I still remember the Goldman Sachs interview when the interviewer asked me straightforward behavioral questions like “Tell me about a time when you worked in a team.” I couldn’t give any good examples off the top of my head, so I tried to BS my way through it while sweating bullets. It was clear as day to the interviewer that I was pulling things out of my @$$.

Then a day later during the Morgan Stanley interview, the interviewer had a stern poker face the entire time, and I got intimidated into thinking he not only hated all of my answers, but he hated me as a person. I got frazzled and folded under pressure. Not a good trait to exhibit when you’re trying to get a job in such an intense environment.

The worst was the couple of interviews with other banks that seemed to go well. I couldn’t even figure out what I did wrong, but I still got rejected. I will never forget the feeling of picking up my phone anytime a New York area code showed up, anxiously anticipating the verdict as human resources’ voice came through the phone. Every call started with some variation of “while we were very impressed with your qualifications, we had an extremely strong candidate pool this year…”

The first couple of times, my heart sank. The next couple of times, I began expecting the rejections, and I almost didn’t even feel the disappointment anymore. I was numb to it.

Fortunately, it came down to the last firm I interviewed with. Perhaps I got a little bit better from messing up all of my previous interviews. Or perhaps all of the best candidates at my school had already accepted offers with the Goldman Sachs and Morgan Stanley’s of the world. But somehow, I got in with Bear Stearns. I didn’t care that it wasn’t the “top” or “most prestigious” bank. At least I got one. I was in.

 

But it got worse...I hit rock bottom.

For those of you who are familiar with Wall Street history, you know the story doesn’t end there. Halfway through my internship, two of Bear Stearns’ hedge funds collapsed. This was the start of the 2008 financial crisis. Bear Stearns’ stock price had reached an all time high of $170 in early 2007. By March 2008, Bear Stearns had agreed to sell itself to JP Morgan for just $2 a share. Needless to say, coming out of that summer internship, I did not have a full-time offer to return to upon graduation.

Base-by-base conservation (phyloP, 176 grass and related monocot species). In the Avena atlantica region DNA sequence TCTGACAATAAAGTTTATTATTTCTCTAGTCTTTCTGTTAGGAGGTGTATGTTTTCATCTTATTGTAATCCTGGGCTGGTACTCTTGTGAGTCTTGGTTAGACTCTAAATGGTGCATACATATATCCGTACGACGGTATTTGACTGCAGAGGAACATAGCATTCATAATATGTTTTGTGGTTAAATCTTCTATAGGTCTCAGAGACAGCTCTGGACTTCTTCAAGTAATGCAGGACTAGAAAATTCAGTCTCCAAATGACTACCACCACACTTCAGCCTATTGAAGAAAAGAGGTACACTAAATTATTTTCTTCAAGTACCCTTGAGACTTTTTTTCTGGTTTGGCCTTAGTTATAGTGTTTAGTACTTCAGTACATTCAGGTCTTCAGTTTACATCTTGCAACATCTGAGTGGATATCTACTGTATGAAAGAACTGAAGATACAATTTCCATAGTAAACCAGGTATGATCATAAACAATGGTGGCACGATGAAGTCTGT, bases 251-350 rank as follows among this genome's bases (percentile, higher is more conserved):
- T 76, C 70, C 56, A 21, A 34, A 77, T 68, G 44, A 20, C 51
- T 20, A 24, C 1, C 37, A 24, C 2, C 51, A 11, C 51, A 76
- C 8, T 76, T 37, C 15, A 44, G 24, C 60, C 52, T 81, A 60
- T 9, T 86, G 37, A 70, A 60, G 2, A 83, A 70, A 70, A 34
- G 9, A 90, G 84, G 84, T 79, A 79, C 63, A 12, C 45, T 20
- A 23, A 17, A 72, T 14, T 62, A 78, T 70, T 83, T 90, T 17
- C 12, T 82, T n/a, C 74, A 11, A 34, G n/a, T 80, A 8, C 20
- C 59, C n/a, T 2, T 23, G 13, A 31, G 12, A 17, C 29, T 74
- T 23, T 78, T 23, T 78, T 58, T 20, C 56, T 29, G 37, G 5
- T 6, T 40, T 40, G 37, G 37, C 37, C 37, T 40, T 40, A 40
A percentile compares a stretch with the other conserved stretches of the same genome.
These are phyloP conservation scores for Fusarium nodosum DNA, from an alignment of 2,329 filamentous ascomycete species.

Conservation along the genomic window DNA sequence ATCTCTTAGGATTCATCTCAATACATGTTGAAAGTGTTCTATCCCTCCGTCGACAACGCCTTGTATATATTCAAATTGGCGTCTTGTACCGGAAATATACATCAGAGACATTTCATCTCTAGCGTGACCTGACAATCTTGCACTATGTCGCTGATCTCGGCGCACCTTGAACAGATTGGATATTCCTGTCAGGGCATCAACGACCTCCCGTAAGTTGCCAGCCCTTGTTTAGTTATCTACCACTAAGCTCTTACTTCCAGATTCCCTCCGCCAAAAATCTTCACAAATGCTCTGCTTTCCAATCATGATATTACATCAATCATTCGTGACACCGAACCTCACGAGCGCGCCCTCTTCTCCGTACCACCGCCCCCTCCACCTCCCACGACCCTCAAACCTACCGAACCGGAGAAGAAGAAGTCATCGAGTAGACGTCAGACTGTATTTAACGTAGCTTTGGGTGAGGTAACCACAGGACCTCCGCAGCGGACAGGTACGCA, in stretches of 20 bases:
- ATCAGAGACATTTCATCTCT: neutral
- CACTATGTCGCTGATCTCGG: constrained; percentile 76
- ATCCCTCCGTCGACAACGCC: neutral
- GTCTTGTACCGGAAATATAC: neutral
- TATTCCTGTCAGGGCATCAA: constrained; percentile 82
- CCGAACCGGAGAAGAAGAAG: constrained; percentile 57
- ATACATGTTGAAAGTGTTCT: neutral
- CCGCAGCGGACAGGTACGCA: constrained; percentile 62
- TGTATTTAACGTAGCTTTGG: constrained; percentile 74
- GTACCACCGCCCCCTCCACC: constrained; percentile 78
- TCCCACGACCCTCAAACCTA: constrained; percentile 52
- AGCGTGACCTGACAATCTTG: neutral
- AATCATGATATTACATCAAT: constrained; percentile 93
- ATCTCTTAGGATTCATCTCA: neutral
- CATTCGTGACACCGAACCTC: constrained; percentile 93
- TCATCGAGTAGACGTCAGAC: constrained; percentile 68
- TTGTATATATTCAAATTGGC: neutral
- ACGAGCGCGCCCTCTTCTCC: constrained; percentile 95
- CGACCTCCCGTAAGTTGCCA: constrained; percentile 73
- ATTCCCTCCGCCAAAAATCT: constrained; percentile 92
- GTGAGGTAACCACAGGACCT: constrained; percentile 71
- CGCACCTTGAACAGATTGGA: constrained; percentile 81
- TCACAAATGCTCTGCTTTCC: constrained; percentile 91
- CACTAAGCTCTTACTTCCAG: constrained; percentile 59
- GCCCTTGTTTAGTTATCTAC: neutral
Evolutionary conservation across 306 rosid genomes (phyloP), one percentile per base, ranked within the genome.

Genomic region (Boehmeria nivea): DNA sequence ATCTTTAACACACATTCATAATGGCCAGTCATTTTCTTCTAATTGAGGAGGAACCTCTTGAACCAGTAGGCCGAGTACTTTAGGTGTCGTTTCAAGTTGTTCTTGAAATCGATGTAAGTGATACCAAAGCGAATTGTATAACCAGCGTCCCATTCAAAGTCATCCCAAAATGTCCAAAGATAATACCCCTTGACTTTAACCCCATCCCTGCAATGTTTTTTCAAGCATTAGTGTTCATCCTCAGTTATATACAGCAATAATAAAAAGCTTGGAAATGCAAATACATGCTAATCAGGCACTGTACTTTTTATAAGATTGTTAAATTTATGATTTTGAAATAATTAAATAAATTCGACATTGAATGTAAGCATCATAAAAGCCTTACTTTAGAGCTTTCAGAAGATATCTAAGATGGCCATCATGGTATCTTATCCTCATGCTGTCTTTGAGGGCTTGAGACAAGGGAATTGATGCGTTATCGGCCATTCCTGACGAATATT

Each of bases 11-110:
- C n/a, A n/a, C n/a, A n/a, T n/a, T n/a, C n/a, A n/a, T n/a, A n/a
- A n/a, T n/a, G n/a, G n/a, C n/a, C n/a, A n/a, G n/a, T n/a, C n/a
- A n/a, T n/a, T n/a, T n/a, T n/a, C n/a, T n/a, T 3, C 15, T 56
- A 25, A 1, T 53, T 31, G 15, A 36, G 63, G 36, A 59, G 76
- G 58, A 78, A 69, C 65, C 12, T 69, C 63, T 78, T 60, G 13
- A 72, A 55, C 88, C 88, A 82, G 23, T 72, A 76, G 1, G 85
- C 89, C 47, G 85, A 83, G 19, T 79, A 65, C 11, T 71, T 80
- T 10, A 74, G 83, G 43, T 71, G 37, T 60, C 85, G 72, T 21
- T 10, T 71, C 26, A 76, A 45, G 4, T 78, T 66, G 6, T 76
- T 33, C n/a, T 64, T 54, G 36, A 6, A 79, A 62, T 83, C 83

This put me in the precarious situation of having to recruit for a full-time offer during the worst job market on Wall Street in the last couple of decades. There were very few jobs available, and all the investment banks had filled most of their openings with their own summer interns already. For the first time in my life, I felt like I wasn’t going to get something I’ve set my heart to. The only silver lining was that on paper, I had a summer internship from Bear Stearns under my belt, so I was still able to get full-time interviews with over 20 investment banks. I loosened my criteria and decided to talk to banks of all sizes, as opposed to just bulge bracket firms. This was my last chance, and I knew I couldn’t waste the opportunities.

 

It’s not whether you get knocked down… It’s whether you get back up.

Well, it wasn’t easy convincing investment bankers to hire me when I didn’t have a returning offer. Although everyone knew about Bear Stearns’ hedge funds collapsing, the firm hadn’t sold itself to JPMorgan yet at the time. My interviewers had no way to determine if I was really a victim of circumstances, or if I just wasn’t a very good intern. When there are so many qualified candidates available, why gamble on someone who has a potential red flag?

So the odds were stacked against me. It meant I had to really knock it out of the park, and prove beyond a shadow of a doubt that I was the best candidate. Realizing the bar was going to be higher for me was the turning point. We’ve all heard the saying:

“The definition of insanity is doing the same thing over and over again and expecting different results.”